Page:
- With Mayo Clinic nutritionists
Jennifer Nelson, M.S., R.D. and Katherine Zeratsky, R.D.read biographyclose window
Jennifer Nelson, M.S., R.D. and Katherine Zeratsky, R.D.Katherine Zeratsky and Jennifer Nelson
Jennifer K. Nelson, M.S., R.D., L.D., C.N.S.D.
Jennifer Nelson is your link to a better diet. As specialty editor of the nutrition and healthy eating guide, she plays a vital role in bringing you healthy recipes and meal planning.
"Nutrition is one way people have direct control over the quality of their lives," she says. "I hope to translate the science of nutrition into ways that people can select and prepare great-tasting foods that help maintain health and treat disease."
A St. Paul, Minn., native, she has been with Mayo Clinic since 1978, and is director of clinical dietetics and an associate professor of nutrition at Mayo Clinic College of Medicine.
She leads clinical nutrition efforts for a staff of more than 60 clinical dietitians and nine dietetic technicians and oversees nutrition services, staffing, strategic and financial planning, and quality improvement. Nelson was co-editor of the "Mayo Clinic Diet" and the James Beard Foundation Award-winning "The New Mayo Clinic Cookbook." She has been a contributing author to and reviewer of many other Mayo Clinic books, including "Mayo Clinic Healthy Weight for EveryBody," "The Mayo Clinic Family Health Book" and "The Mayo Clinic/Williams Sonoma Cookbook." She contributes to the strategic direction of the Food & Nutrition Center, which includes creating recipes and menus, reviewing nutrition content of various articles, and providing expert answers to nutrition questions.
Katherine Zeratsky, R.D., L.D.
As a specialty editor of the nutrition and healthy eating guide, Katherine Zeratsky helps you sort through the facts and figures, the fads and the hype to learn more about nutrition and diet.
A Marinette, Wis., native, she is certified in dietetics by the state of Minnesota and the American Dietetic Association. She has been with Mayo Clinic since 1999.
She's active in nutrition-related curriculum and course development in wellness nutrition at Mayo Clinic in Rochester, Minn., and nutrition related to weight management and practical applications of nutrition-related lifestyle changes.
Other areas of interest include food and nutrition for all life stages, active lifestyles and the culinary arts.
She graduated from the University of Wisconsin-Madison, served a dietetic internship at the University of Iowa Hospitals and Clinics, and worked as a registered dietitian and health risk counselor at ThedaCare of Appleton, Wis., before joining the Mayo Clinic staff.
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May 13, 2010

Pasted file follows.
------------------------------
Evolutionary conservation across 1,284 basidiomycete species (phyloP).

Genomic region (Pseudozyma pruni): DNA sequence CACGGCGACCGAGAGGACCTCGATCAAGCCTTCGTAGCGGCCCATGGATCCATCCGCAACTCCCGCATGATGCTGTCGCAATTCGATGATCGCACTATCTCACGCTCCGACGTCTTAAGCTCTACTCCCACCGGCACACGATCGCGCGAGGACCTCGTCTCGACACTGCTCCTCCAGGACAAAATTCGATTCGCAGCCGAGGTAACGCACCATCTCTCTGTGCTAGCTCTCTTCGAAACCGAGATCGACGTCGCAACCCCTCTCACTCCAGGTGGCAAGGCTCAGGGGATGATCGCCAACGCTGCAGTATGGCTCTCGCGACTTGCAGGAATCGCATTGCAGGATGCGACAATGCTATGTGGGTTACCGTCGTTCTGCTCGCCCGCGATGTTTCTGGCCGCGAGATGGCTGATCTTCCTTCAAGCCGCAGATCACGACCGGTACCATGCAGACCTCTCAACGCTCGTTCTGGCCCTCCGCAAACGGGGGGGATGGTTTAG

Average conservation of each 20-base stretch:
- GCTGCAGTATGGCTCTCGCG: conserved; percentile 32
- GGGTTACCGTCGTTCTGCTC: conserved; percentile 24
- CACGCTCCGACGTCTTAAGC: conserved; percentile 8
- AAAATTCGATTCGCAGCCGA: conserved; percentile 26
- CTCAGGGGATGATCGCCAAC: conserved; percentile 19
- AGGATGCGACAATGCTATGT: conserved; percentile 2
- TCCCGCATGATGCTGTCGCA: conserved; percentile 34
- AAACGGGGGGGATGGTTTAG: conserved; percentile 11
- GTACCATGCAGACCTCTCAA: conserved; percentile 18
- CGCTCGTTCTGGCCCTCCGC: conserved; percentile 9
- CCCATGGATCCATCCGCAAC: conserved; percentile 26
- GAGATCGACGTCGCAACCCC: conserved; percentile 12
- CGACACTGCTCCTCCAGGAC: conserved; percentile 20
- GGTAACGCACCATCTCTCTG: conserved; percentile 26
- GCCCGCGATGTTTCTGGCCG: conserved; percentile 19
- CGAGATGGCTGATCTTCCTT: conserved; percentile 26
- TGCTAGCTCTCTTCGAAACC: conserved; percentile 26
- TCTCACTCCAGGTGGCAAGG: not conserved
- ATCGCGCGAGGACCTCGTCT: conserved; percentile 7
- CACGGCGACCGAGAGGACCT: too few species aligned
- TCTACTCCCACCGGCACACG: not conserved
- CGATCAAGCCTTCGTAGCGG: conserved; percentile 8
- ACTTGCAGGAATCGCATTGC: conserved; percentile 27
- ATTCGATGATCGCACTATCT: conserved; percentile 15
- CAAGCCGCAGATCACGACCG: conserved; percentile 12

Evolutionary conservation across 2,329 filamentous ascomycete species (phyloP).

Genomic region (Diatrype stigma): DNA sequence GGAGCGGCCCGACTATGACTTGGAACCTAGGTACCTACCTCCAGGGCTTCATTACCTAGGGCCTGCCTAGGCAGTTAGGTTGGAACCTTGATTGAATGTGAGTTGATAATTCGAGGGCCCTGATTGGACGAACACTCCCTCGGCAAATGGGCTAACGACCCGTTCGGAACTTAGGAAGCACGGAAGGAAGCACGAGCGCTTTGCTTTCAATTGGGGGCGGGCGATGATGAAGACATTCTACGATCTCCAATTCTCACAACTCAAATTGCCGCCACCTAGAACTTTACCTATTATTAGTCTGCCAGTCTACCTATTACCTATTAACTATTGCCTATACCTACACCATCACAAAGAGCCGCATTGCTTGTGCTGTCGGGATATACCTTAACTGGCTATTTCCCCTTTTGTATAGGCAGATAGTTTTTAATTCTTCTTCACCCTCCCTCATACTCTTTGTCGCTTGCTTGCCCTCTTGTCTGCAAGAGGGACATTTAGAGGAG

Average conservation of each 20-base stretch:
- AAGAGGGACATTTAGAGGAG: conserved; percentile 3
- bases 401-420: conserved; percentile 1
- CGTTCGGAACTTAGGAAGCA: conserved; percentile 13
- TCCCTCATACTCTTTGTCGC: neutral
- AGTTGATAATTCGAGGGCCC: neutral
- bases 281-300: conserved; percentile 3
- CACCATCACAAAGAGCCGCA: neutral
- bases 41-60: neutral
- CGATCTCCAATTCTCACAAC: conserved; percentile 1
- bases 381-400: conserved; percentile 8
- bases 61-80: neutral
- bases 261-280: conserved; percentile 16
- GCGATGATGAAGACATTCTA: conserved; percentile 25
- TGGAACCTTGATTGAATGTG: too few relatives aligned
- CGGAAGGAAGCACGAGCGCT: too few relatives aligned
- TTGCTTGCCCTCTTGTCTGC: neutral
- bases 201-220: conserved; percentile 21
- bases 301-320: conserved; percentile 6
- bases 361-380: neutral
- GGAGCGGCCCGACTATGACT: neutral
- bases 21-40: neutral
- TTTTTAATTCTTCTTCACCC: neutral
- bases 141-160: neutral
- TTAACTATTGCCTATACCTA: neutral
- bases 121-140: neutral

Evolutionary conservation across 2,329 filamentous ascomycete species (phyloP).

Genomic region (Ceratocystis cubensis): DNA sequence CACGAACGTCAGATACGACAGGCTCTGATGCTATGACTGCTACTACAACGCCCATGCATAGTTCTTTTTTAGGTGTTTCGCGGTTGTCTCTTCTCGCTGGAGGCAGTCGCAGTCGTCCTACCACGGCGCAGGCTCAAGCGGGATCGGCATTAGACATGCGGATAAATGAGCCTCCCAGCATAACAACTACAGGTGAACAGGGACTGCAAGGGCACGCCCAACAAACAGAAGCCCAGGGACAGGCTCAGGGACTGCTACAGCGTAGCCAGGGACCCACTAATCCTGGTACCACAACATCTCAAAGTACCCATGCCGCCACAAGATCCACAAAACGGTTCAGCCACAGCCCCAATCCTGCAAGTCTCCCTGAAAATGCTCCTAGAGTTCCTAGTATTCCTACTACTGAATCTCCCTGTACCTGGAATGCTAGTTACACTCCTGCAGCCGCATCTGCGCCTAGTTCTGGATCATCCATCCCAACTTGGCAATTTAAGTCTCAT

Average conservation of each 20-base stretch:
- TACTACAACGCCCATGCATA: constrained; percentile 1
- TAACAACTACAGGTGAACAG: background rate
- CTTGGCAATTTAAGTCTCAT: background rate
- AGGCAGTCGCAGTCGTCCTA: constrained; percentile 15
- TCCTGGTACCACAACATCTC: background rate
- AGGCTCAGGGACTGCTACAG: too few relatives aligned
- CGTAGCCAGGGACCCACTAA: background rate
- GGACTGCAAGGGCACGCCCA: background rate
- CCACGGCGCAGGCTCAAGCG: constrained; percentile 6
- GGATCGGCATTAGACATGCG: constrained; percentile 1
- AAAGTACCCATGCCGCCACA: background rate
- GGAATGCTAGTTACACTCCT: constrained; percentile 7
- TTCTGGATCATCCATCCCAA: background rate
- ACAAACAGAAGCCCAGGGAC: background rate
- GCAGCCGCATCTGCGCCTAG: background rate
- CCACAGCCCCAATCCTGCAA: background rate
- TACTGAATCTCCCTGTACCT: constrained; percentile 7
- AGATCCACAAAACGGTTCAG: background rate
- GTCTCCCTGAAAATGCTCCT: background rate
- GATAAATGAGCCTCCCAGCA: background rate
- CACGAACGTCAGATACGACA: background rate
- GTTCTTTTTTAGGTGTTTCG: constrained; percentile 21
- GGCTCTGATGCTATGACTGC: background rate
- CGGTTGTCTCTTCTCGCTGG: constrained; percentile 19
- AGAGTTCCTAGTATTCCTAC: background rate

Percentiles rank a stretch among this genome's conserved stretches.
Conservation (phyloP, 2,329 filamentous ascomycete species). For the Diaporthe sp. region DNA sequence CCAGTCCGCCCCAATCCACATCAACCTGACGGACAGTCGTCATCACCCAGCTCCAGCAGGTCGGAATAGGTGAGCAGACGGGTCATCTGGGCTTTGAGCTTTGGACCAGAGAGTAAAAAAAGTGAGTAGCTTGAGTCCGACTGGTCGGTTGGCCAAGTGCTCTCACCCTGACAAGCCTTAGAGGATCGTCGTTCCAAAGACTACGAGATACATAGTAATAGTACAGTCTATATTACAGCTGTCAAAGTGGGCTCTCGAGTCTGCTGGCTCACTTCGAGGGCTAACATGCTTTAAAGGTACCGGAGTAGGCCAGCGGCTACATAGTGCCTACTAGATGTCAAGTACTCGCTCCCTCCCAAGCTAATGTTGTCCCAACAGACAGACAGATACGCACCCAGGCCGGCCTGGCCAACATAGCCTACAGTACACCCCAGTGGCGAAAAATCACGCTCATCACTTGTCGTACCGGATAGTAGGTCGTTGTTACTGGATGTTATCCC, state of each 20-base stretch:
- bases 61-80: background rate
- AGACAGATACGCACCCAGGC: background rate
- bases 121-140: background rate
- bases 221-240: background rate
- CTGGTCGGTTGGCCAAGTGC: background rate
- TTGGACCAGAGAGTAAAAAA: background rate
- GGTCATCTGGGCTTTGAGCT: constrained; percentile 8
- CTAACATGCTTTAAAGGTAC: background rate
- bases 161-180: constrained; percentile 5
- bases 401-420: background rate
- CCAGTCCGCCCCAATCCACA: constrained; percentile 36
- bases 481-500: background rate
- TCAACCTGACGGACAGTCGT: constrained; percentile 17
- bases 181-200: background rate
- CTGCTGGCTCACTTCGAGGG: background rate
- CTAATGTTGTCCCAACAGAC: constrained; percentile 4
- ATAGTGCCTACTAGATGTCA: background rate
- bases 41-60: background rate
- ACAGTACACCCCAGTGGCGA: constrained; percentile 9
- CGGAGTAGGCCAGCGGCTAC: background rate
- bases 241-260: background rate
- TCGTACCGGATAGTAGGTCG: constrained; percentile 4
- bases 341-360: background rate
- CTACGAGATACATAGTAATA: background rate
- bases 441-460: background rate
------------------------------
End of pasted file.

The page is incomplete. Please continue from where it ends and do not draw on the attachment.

Serving sizes: Who decides what a serving is?
By Jennifer Nelson, M.S., R.D. and Katherine Zeratsky, R.D.
A serving is a specific amount of food defined by common measurements, such as cups or tablespoons. It's not the same as a portion, which is the amount you happen to put on your plate. Packaged foods must use standard serving sizes. Standard serving sizes make it easier for shoppers to consider and compare calories and nutrients when choosing foods.
Serving sizes, also known as "reference amounts customarily consumed," were taken from surveys of the average American's eating habits in the 1970s and 1980s. However, these serving sizes don't seem to match up with the way Americans eat today. Maybe they never did — since people notoriously underreport what they've eaten when given food surveys.
The concern that serving sizes are out of step with the way Americans eat has led some to suggest that serving sizes be "normalized" — in other words, upsized — to reflect today's larger appetites. Some experts also suggest that calories appear in large print on the front of packages — not just in small print on the Nutrition Facts panel.
Proponents believe that this approach will serve to shock people into eating less. The sticker shock would be considerable — changing the serving size for premium ice cream from one-half cup to one cup increases the calories from 250 to 500. (My husband can easily polish off two cups in one sitting!)
Others argue that if serving sizes are changed it may send an unintended message — that it's OK to eat more. Also, those bigger serving sizes mean more fat, sugar and salt per serving too.
Do you consider serving size when choosing foods? Or are you unintentionally eating multiple servings and getting more calories than you realize? Do you think upsizing serving sizes will serve the greater good?